Next in importance are historical works by writers of the 2nd and 3rd centuries of the Muslim era (AH – 8th and 9th century CE). These include the traditional Muslim biographies of Muhammad (the sira literature), which provide further information on Muhammad's life.
The earliest surviving written sira (biographies of Muhammad and quotes attributed to him) is Ibn Ishaq's Life of God's Messenger written c. 767 CE (150 AH). The work is lost, but was used verbatim at great length by Ibn Hisham and Al-Tabari. Another early source is the history of Muhammad's campaigns by al-Waqidi (death 207 of Muslim era), and the work of his secretary Ibn Sa'd al-Baghdadi (death 230 of Muslim era).
Many scholars accept the accuracy of the earliest biographies, though their accuracy is unascertainable. Recent studies have led scholars to distinguish between the traditions touching legal matters and the purely historical ones. In the former sphere, traditions could have been subject to invention while in the latter sphere, aside from exceptional cases, the material may have been only subject to "tendential shaping".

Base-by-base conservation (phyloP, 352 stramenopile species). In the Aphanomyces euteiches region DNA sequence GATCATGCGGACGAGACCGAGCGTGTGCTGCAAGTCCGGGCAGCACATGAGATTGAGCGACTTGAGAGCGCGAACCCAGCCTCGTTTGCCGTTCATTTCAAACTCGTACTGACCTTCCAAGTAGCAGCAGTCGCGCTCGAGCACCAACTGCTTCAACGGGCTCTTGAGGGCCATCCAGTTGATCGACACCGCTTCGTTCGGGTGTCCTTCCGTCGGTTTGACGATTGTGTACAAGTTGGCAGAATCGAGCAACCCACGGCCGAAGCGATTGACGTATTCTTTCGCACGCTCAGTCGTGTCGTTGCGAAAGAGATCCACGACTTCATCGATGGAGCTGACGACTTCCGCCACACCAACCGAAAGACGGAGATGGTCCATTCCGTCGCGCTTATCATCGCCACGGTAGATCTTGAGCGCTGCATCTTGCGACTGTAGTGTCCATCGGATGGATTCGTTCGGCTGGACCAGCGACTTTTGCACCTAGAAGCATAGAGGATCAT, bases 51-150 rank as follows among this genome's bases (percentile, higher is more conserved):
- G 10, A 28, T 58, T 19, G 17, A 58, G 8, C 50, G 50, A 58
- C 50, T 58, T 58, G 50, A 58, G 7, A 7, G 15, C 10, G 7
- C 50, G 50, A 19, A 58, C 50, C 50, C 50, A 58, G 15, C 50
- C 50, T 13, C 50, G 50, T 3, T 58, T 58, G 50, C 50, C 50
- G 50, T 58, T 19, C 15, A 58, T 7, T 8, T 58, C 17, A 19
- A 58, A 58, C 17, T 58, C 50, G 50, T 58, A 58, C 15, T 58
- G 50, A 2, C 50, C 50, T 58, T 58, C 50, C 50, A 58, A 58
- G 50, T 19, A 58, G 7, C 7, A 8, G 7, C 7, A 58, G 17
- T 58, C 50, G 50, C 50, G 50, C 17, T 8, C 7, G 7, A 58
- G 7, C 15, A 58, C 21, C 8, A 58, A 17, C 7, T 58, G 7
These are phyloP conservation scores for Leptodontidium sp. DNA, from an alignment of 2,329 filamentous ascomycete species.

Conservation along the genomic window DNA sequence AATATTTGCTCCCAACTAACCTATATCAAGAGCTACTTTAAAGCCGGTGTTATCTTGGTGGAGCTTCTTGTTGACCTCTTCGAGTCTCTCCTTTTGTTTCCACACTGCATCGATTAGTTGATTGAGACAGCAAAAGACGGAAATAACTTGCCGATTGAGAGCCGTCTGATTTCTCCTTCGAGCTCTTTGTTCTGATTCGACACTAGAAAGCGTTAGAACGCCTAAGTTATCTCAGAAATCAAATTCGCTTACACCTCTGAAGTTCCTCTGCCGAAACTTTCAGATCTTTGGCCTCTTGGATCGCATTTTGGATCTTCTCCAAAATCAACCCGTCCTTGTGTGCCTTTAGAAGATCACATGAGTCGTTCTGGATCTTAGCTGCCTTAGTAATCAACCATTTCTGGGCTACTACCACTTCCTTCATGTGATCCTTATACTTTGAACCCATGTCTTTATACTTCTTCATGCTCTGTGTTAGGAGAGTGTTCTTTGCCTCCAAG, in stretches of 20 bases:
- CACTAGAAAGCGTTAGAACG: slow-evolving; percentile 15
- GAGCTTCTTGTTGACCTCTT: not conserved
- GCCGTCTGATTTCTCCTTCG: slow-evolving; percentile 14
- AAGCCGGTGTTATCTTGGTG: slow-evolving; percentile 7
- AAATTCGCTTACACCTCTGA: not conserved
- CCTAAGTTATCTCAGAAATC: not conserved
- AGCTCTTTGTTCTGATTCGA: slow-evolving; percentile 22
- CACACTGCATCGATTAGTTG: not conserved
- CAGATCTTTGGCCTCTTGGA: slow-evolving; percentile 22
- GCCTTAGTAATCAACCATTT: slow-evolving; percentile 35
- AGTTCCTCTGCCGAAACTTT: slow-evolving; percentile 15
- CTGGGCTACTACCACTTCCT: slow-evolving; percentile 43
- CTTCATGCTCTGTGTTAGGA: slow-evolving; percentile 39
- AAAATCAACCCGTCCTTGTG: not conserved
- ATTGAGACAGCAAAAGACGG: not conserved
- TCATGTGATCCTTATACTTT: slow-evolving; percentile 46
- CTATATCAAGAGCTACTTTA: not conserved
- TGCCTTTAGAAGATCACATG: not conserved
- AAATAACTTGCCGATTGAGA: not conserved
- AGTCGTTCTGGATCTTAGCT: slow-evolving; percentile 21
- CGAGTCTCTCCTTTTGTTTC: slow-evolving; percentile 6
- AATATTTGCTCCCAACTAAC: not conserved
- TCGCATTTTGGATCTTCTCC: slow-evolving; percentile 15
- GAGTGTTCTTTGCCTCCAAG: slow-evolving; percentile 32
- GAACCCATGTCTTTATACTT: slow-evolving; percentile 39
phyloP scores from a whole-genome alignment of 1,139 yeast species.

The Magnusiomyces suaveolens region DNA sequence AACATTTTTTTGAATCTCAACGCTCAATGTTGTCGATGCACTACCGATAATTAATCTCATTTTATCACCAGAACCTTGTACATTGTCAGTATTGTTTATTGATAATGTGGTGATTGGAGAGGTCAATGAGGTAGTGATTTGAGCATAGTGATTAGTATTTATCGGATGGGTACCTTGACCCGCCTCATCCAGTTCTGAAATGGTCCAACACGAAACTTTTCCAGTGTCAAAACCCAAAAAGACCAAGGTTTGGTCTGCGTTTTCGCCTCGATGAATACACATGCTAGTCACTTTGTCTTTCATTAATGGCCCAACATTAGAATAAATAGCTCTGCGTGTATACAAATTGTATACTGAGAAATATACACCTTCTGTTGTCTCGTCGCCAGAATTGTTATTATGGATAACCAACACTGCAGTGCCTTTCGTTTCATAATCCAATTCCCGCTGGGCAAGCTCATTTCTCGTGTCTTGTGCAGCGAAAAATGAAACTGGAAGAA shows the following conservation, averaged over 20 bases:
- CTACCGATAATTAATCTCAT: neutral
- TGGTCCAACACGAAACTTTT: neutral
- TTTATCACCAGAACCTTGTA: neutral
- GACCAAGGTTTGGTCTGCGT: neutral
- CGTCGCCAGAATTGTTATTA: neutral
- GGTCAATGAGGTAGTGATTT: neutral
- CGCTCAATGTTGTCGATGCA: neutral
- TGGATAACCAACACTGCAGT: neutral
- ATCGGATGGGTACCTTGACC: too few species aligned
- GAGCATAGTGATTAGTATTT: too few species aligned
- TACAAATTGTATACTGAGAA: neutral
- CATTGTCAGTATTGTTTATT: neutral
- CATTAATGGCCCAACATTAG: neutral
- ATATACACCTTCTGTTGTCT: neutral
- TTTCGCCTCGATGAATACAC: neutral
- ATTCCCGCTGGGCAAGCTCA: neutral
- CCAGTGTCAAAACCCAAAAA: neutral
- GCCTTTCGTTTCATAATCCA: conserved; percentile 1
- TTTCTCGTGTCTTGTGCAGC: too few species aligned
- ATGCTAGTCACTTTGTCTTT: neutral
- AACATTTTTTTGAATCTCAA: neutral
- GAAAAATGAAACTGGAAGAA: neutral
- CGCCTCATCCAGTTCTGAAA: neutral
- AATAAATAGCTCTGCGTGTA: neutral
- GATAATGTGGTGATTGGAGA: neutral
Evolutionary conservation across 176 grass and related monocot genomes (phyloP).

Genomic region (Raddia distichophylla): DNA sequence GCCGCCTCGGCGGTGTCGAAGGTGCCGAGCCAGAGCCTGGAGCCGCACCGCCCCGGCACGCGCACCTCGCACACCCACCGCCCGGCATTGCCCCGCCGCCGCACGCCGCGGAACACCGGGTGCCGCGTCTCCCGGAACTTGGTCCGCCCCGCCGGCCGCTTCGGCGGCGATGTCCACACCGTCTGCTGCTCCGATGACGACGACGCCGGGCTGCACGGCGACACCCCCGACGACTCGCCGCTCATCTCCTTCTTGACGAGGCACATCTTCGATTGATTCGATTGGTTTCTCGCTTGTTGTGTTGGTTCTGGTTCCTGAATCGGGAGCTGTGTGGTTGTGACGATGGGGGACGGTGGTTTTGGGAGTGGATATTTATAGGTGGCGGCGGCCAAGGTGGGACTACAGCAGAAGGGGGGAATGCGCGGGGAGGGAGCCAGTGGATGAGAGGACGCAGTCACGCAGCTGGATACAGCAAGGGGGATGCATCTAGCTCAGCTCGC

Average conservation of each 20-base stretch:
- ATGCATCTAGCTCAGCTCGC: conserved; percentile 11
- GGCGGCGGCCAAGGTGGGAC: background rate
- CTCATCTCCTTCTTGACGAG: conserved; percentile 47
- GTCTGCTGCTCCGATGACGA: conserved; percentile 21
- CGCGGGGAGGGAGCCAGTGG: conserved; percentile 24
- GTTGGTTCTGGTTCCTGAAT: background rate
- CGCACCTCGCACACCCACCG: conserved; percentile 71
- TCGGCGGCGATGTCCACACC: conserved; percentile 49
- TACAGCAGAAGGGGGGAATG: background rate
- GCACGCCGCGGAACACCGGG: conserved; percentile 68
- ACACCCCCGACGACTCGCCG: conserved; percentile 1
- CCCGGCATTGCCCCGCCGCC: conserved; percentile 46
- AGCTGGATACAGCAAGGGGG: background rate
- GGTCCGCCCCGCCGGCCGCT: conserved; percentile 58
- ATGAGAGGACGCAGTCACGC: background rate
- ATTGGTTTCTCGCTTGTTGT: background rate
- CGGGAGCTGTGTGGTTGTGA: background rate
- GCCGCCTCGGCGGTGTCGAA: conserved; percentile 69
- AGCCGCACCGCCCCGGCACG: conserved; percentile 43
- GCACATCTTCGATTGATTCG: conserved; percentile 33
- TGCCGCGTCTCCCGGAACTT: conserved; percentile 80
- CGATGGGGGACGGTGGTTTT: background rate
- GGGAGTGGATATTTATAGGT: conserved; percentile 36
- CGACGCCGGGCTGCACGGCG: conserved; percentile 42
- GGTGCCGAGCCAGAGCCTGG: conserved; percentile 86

Famous quotes containing the words early and/or biographies:
“In early times every sort of advantage tends to become a military advantage; such is the best way, then, to keep it alive. But the Jewish advantage never did so; beginning in religion, contrary to a thousand analogies, it remained religious. For that we care for them; from that have issued endless consequences.”
—Walter Bagehot (18261877)
“Why I love the ancients so much? Aside from everything else, when I read them, the entire past between them and me unfolds at the same time. The hearts of how many heroes and poets may have been set on fire by Plutarchs biographies which now inspire me with their own and with borrowed flames!”
—Franz Grillparzer (17911872)